Nairobi — While the working poor are nervously watching the rise in cost of living, the other half is living a life of lavish consumption.
Mr Ezekiel Onyango, 28, lives in Nairobi's Kilimani estate with his girlfriend, where rent ranges from Sh60,000 to Sh80,000 a month.
Mr Onyango is a film director and producer, and runs his own production company. He also hires out tour vans and cars.
"Over the weekend, I hang out mostly at Casablanca in Kilimani, or Galileo's in Westlands," he says.
He drives a Toyota Prado VX, and spends between Sh22,000 and Sh35,000 a month on fuel.
Ezekiel does his household shopping at Nakumatt Supermarket, and likes to travel during the holidays.
Ms Scola Mworia, 29, also works in the TV/film industry, as a video editor. She is single, and lives in Nairobi West.
She likes to attend outdoor events and is a big fan of live bands and karaoke.
"I hang out at Psys in Lang'ata, especially on Thursdays when my favourite band plays," she says.
Ms Mworia doesn't have a car, but spends an average of Sh8,000 on taxis in a month. She does her household shopping at Tuskys or Uchumi supermarkets.
Mr Onyango and Ms Mworia are prototypes of Kenya's emerging middle class, which has driven up consumption and changed the face of the city by precipitating a construction boom of shopping malls, coffee shops and residential apartment blocks.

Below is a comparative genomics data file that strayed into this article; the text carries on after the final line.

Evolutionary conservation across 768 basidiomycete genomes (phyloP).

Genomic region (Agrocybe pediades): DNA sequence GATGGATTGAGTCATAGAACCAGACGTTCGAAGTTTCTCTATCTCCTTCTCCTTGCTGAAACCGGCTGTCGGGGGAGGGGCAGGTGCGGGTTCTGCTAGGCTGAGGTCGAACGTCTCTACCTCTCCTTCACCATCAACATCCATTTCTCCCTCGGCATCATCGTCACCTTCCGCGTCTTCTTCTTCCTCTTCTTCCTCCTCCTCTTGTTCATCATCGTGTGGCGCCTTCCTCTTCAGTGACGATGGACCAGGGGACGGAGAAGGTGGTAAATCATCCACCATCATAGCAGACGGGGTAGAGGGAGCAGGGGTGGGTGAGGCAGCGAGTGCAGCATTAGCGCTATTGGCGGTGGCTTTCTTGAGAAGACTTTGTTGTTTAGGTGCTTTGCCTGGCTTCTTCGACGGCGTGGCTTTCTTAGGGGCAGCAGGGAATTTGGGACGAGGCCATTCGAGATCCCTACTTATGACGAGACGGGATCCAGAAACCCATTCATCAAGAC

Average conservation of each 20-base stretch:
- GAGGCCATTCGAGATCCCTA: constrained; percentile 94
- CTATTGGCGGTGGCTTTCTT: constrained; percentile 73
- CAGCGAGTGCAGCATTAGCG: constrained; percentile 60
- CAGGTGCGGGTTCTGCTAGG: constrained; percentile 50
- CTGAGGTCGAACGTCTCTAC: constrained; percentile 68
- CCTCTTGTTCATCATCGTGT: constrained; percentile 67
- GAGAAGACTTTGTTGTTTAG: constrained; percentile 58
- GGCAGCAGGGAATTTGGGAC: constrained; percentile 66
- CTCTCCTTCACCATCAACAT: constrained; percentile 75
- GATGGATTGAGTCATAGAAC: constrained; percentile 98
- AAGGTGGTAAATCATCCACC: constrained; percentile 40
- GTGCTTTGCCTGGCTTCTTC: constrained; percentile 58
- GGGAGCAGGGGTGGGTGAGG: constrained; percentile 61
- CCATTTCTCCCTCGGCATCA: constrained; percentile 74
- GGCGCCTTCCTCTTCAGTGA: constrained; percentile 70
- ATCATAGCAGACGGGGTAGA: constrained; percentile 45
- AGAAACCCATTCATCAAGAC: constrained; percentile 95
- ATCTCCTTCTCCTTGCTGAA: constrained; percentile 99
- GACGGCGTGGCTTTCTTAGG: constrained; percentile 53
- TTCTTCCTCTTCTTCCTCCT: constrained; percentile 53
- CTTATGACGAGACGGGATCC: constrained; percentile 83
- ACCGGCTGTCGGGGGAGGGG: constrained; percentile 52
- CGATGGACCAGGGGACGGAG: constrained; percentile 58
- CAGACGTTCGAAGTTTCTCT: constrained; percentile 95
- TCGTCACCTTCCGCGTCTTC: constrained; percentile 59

Experts assert that long term economic growth in the region is inexorably linked to the rise of the middle class consumer.
This section of the population is typically young, shops in bulk at one of the many supermarket chains, drives a personal vehicle or prefers to use a taxi, goes to a bar or club over the weekend and frequently outdoor events.
A recent report by the African Development Bank (AfDB) indicated that Africa's middle class has grown to 313 million from 111 million two decades ago.
Four per cent, or 43.6 million, of them spend more than $20 (Sh1,680) a day.
Global management consulting firm McKinsey & Company reports that from 2005 to 2008, consumer spending in the continent increased at an annual rate of 16 per cent, more than twice the GDP growth rate.
According to AfDB, members of Africa's growing middle class are better educated than their poor counterparts and tend to have salaried jobs or small businesses.
The report indicates that 1.6 per cent of Kenya's population spends over $5,000 (Sh420,000) a year, the level at which households begin to spend more than half of their income on items other than food.